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9.3 Covalent Bonds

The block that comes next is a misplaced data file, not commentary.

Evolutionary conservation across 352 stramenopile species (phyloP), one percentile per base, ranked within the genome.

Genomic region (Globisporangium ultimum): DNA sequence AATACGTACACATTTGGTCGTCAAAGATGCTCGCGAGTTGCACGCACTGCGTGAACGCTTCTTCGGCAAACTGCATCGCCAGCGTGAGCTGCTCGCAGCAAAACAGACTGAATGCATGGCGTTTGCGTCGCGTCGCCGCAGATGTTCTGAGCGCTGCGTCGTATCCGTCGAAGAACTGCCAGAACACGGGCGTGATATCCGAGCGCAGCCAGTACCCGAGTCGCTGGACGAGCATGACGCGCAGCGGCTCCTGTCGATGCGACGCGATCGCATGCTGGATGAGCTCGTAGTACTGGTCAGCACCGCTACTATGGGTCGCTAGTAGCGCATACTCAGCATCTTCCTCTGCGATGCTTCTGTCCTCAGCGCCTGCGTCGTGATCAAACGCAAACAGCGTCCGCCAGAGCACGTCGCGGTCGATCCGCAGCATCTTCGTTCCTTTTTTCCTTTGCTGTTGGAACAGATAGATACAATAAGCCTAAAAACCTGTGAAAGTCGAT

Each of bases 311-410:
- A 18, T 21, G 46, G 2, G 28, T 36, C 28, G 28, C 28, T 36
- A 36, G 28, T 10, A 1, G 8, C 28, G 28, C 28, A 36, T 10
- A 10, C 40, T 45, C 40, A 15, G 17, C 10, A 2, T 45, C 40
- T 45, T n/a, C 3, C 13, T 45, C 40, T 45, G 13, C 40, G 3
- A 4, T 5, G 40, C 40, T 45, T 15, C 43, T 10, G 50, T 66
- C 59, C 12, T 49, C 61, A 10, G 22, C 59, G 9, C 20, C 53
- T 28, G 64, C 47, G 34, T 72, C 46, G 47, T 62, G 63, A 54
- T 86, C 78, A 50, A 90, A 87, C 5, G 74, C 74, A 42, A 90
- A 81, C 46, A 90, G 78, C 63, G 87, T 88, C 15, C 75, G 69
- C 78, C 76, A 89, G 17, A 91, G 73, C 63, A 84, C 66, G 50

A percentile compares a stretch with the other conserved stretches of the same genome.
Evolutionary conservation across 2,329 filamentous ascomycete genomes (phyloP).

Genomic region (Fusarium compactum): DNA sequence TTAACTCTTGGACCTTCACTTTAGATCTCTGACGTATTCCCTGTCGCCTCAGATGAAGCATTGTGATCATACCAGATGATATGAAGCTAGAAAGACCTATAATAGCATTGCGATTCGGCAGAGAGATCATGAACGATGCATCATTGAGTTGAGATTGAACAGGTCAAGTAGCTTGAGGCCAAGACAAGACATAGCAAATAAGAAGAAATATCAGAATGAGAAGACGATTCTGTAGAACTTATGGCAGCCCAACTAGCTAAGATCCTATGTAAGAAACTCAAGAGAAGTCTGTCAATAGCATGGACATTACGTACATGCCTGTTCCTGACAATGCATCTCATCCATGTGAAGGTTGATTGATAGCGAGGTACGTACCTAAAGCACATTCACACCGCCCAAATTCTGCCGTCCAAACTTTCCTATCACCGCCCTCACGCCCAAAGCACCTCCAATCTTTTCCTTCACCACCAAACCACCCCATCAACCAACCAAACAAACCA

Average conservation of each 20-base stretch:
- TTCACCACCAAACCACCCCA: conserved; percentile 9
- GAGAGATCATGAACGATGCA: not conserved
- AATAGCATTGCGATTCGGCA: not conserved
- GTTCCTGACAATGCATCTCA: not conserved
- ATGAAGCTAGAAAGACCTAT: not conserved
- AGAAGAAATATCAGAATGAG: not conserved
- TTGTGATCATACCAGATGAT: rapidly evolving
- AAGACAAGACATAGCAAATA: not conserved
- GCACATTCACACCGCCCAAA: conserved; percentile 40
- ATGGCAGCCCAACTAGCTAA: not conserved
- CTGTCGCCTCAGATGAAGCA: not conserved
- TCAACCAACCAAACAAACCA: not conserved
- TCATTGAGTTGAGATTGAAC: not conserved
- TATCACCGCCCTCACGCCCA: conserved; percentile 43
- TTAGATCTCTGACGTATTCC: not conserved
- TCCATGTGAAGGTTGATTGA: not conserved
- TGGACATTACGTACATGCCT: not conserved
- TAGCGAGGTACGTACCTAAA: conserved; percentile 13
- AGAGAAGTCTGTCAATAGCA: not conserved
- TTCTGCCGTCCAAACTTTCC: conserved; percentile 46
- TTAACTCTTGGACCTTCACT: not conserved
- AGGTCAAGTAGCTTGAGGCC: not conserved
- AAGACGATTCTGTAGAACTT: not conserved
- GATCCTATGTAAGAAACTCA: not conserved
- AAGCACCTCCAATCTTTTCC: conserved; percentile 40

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    to lose one or more electrons, and for another to gain one or more electrons. However, some atoms will not give up or gain electrons easily. Yet they still participate in formation. How? There is another mechanism for obtaining a complete : electrons. When electrons are shared between two atoms, they form a . by using H atoms, with the understanding that H atoms need only two electrons to fill the 1 . Each H starts with a single electron in its : has two electrons around the , completely filling each 's : has a filled , this bond is stable, and we have made a diatomic hydrogen molecule. (This explains why hydrogen is one of the diatomic elements.) For simplicity's sake, it is not unusual to represent the with a dash, instead of with two dots: is called a . As another example, consider fluorine. F atoms have seven electrons in their : . has a complete octet around it now: . Each F has three other pairs of electrons that do not participate in the bonding; they are called . Each F has one bonding pair and three lone pairs of electrons. starts out with an odd number of electrons in its : : has a full with two electrons, while the F has a complete octet of electrons. will be between two atoms only. Consider H and O atoms: : has a complete . However, the O has only seven electrons around it, which is not a complete octet. This can be fixed by including a second H , whose single electron will make a second with the O : what side the second H is positioned on.) Now the O has a complete octet around it, and each H has two electrons, filling its . This is how a water molecule, HO, is made. by sharing electrons with an H . The electron dot diagram of NH is as follows: of a simple molecule. First, you must identify the central and the . The is the in the center of the molecule, while the are the atoms making bonds to the central . The central is usually written first in the formula of the (HO is the notable exception). After the central and have been identified, follow these steps: is the central , and the F atoms are the . There is a negative sign on the species, so we have an extra electron to consider. This uses up eight electrons, so we have 32 − 8 = 24 electrons left. This uses up 24 more electrons, leaving 24 − 24 = 0 electrons left. There are no additional electrons to add to the central . has eight electrons around it, as does each F . Each has a complete octet. This is a good for BF. formaldehyde (CHO), we would get the following: only has six electrons around it, not the eight electrons for an octet. How do we fix this? as a result: , we can now see that the O and C atoms have octets, while each H has two electrons: is full, so this is an acceptable . If we were to use lines to represent the bonds, we would use two lines between the C and O atoms: and represents two bonding pairs of electrons between the atoms. If the rules for drawing Lewis electron dot diagrams do not work as written, a may be required. only has four electrons around it. The way to solve this dilemma is to make a between carbon and O : still has eight electrons around it, but now the C also has a complete octet. This is an acceptable for CO. in which there are three pairs of electrons between two atoms. Good examples of this are elemental nitrogen (N) and acetylene (CH): are bonded together with covalent bonds. Because they are ions, however, they participate in ionic bonding with other ions. So both major types of bonding can occur at the same time.

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